Here, we used ELISA to demonstrate a substantial and significant improvement in the release of transgenic GDNF without pre- and pro-regions from transfected cells compared to that with intact pre- and pro-regions. In vitro experiments on PC12 cells demonstrated that the differentiation activity of transgenic GDNF with deleted pre- and pro-regions is as high as that of recombinant GDNF with intact pre- and pro-regions. So GDNF can be secreted from the cell even at the absence of the sequences which are necessary for regulation of the process of its secretion. Uncontrolled intensive secretion of GDNF may be useful for the construction of gene-cellular therapeutic drugs if the high concentration of the gene product must be achieved at the site of transgenic cell transplantation. The data obtained suggest that the genetic constructs containing GDNF with deleted pre- and pro-regions can become more efficient in gene therapy compared to full-length GDNF variants.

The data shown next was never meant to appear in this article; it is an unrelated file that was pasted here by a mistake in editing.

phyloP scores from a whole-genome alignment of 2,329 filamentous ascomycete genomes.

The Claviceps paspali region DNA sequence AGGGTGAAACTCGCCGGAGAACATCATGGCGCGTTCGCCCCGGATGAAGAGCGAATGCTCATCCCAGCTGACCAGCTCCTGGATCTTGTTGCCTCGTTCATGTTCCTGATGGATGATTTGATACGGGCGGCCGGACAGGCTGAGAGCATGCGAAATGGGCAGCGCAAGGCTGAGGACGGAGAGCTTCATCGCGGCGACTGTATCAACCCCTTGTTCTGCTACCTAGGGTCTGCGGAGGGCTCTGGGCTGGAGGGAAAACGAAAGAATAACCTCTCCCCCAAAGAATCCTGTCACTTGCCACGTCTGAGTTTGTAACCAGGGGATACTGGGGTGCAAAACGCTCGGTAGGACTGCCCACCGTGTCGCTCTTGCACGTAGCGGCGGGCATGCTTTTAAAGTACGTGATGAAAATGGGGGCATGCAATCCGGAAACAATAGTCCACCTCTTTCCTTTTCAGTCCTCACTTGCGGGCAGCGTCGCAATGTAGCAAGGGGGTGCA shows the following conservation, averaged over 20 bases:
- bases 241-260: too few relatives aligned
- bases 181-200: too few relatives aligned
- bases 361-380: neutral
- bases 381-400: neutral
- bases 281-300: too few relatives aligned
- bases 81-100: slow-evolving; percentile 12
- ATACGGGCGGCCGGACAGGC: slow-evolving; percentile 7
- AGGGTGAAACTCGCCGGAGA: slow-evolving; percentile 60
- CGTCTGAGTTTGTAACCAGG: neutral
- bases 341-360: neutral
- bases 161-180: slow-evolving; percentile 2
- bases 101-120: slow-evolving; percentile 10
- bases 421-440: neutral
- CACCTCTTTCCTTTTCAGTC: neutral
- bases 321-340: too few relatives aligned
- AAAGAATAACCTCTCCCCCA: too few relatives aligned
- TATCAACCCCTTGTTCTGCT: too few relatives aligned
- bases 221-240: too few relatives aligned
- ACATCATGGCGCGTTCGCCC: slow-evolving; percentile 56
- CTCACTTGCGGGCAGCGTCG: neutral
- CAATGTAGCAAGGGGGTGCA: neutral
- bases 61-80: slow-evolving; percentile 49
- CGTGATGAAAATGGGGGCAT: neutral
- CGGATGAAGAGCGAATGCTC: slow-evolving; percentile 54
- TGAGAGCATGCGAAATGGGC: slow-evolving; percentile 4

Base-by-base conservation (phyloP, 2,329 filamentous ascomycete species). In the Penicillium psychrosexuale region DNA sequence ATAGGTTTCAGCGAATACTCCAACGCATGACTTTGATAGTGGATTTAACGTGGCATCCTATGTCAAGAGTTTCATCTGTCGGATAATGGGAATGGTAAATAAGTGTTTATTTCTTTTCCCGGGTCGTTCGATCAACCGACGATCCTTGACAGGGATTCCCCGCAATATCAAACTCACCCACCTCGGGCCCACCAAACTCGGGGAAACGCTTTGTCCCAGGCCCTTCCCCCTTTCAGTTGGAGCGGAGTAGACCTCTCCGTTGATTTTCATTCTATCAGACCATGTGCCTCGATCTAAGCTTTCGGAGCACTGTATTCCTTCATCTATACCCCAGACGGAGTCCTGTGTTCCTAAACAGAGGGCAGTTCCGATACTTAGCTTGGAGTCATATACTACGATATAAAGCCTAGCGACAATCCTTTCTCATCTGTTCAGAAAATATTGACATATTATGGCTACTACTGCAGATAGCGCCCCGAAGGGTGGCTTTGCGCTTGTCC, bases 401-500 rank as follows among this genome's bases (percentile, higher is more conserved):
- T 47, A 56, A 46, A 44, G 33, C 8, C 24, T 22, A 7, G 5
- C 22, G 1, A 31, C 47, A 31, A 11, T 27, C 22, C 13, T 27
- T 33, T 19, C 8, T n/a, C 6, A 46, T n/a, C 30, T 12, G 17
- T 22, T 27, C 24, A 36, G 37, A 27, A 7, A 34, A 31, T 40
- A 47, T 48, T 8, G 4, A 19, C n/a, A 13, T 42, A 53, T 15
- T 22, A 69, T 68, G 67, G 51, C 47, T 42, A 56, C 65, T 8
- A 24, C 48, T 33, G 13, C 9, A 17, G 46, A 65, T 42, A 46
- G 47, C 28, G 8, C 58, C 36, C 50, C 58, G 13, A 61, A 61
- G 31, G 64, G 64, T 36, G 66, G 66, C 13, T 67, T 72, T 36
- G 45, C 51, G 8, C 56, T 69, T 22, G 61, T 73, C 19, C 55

Important advantage of gene-deleted constructions without pre- and pro-sequences is inability to secreting GDNF pro-forms from the transgenic cells. Mature forms of many neurotrophic factors (NGF, BDNF, NT3) realize their neuroprotective and differential activity via tyrosine kinase receptors (TrkA, TrkB and TrkC). At the same time their pro-forms which may be also synthesized and secreted from neurons and glia induce apoptosis via p75NTR-sortilin signaling cascades [37–41]. Regarding the GDNF, it is known that in a case of overexpression after plasmid transfection unprocessed proGDNF can be also secreted from the cell [17, 42]. proGDNF activity in the brain is insufficiently studied, however it is known that its expression increased in the ventral part of midbrain in MPTP mouse model of Parkinson’s disease. In rat LPS model, proGDNF is expressed in nigral neurons and glia . One may propose that proGDNF may be involved into pathogenesis of Parkinson’s disease and does not counteract pathological disorders. In this case the lack of the pro-sequence in a transgene will be in favor of the therapeutic effect of transfected cells.